In the lush County Westmeath countryside, the great gothic Tullynally Castle sits overlooking Lough Derravaragh, immortalised by The Children of Lir. There are not many houses like Tullynally still left in private hands, but the Pakenham family – Earls of Longford – have kept a firm grip on this magnificent castle since the 17th century. As intriguing as the castle is, it’s the gardens at Tullynally that will take your breath away, with a flower garden, a woodland garden, a Chinese garden, and a kitchen garden. Add in a grand avenue of yew trees, two ornamental lakes and a llama paddock and you’re in for an experience that’s a cut above your average stately home. The castle itself is still a family home and is not open to casual visitors but group tours of the main rooms can be arranged. (tullynallycastle.ie)

Kilbeggan Distillery

One of the oldest licenced distilleries in the world, Kilbeggan was a powerhouse of whiskey production right up until it closed in the late 1950s. But the local community was determined to keep tradition alive and, pooling their skills, they slowly brought the old distillery back to life. Now you can step back in time and see how whiskey was made over 200 years ago, a slow, labour-intensive process that utilised water from the River Brosna, corn and barley from local farmers and the skill of the distillers who controlled the whole magical process. To make the most of your visit, join the excellent distillery tour, which takes you through the process, from fermentation to distillation to tasting. (kilbeggandistillery.com)

Maynooth Castle

Standing sternly at the entrance to Maynooth University is the remains of the once-great Maynooth Castle, founded in the early 13thcentury. In the cellar of the keep here, there is a small visitor centre with an exhibition on the history of the castle and you can still see the remains of the Great Hall upstairs. After your visit, wander the grounds of the university and keep your eye out for the 800-year-old Silken Thomas yew, one of Ireland’s oldest trees. It was said that Silken Thomas (who retreated to Maynooth Castle after his failed rebellion of 1534) sat beneath its boughs playing his lute the night before he surrendered to King Henry. (heritageireland.ie)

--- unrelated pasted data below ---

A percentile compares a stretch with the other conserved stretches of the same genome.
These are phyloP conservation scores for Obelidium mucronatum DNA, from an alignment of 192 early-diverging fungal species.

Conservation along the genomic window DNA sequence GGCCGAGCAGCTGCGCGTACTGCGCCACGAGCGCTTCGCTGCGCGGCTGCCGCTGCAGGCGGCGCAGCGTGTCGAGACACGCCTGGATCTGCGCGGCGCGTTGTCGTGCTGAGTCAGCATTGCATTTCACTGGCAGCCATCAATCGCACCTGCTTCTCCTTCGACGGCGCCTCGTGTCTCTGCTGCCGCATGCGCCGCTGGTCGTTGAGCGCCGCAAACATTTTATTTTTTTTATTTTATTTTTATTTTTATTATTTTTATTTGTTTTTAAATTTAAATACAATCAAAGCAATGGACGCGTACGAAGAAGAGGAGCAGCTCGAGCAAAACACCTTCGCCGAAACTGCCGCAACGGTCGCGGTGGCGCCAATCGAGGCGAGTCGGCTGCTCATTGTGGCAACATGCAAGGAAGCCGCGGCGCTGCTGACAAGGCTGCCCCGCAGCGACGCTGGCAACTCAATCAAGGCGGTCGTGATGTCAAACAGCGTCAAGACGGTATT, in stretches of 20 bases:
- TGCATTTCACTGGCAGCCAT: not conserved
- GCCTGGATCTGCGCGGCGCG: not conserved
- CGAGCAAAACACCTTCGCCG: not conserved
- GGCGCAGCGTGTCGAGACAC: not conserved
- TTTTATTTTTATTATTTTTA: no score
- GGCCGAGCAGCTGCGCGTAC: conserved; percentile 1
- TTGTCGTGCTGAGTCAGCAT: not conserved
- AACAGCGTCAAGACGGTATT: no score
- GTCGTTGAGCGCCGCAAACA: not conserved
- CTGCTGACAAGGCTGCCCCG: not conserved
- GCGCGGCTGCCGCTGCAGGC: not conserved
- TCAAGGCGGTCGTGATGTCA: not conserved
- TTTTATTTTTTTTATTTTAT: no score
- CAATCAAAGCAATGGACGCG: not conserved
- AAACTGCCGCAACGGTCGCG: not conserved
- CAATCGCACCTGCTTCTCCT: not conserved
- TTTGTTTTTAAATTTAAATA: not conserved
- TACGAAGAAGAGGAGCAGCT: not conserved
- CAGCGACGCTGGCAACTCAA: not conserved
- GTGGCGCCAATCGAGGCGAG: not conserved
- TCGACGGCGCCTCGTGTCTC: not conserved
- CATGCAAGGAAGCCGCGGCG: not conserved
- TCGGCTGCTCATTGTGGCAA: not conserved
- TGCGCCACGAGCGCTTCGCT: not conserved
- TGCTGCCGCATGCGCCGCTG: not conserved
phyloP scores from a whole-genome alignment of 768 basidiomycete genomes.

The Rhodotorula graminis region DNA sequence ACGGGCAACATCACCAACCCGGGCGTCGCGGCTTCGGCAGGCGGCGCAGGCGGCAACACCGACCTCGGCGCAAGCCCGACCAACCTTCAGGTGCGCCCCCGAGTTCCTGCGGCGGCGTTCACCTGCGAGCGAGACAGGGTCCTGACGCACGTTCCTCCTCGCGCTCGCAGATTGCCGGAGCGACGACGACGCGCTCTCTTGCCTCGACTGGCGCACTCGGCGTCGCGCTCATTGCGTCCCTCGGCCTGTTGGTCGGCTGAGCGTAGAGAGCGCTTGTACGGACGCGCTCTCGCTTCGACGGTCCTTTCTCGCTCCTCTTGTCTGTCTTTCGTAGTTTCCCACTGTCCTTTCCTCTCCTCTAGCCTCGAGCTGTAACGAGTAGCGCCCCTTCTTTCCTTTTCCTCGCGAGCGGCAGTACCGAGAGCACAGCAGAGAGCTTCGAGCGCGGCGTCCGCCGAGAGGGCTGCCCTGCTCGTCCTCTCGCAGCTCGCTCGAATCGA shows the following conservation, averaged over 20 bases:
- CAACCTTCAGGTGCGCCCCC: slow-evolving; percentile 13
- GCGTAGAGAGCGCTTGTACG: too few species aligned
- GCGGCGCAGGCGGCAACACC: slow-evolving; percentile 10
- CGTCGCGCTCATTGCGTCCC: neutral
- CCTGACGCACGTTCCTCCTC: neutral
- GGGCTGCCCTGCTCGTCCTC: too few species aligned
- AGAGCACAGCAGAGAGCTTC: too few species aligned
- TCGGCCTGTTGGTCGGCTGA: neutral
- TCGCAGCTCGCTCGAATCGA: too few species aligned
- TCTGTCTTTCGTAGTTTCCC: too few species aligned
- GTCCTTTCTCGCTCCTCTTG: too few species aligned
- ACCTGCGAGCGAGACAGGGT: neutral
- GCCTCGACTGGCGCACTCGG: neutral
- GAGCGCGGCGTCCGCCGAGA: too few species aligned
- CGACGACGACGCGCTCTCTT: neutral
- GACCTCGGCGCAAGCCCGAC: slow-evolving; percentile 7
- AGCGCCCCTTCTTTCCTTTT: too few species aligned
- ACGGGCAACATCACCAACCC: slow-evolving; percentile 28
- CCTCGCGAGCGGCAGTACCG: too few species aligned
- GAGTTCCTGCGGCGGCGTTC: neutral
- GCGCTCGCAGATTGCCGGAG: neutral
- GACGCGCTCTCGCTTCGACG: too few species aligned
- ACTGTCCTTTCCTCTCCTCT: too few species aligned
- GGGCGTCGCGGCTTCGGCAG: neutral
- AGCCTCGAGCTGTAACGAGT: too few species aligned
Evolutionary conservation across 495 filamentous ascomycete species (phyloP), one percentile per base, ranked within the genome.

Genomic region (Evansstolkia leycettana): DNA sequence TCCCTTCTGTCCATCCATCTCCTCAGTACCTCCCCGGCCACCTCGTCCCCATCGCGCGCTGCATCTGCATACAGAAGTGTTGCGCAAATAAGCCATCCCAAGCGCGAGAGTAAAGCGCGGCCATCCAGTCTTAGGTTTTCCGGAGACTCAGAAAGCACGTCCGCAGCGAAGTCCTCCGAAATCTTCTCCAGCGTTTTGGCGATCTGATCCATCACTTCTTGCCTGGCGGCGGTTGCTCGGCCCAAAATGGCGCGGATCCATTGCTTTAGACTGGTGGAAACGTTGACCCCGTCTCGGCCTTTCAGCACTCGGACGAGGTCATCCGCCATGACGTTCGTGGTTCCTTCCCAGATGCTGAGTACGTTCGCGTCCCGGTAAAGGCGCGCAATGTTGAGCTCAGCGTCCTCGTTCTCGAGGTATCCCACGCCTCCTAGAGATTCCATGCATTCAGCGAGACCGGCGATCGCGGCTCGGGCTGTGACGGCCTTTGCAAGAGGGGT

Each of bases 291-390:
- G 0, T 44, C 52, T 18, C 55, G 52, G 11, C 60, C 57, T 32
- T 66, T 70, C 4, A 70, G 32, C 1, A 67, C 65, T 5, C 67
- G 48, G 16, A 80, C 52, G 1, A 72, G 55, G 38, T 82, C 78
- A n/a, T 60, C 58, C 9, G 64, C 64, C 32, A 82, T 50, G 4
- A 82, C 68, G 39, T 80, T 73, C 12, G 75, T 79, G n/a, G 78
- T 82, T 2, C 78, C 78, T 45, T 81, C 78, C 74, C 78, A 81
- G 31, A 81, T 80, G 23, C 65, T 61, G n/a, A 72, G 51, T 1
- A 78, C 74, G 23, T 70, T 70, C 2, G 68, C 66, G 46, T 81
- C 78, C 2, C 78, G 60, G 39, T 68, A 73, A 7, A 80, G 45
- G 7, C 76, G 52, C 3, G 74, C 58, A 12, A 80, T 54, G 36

Castletown House

When Ireland’s richest man decided to build himself a county house, the results were predictably spectacular. Castletown House in Celbridge, County Kildare, was Ireland’s first and largest Palladian manor and a worthy testament to William Conolly, the son of a Donegal innkeeper who rose to become Speaker of the Irish House of Commons. A tour of the house reveals fascinating contrasts: the stark elegance of the soaring Entry Hall, whimsical rococo plasterwork along the Stairway Hall, the sombre wood panelling of the Brown Study and the captivating beauty of the Print Room – essentially a scrapbook of 18thcentury culture and taste. After your tour, head out into the Castletown parkland along the network of paths and you’ll find a classical temple, a fanciful gate lodge and superb views of the River Liffey. (castletown.ie)

Corlea Trackway Visitor Centre, County Longford

It feels like ancient history is all around you in this part of Ireland and nowhere is this more evident than at the Corlea Trackway in County Longford. Here, an incredible Iron Age bog road, made from oak planks and dating from 148BC sits carefully preserved within a fascinating visitor centre. The bog road is the largest of its kind ever found in Europe and is thought to have been used by royalty to travel from Rathcroghan in County Roscommon to the sacred Hill of Uisneach. Compelling stuff.  (heritageireland.ie)

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Alans Yippee Kayaking

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N39 F438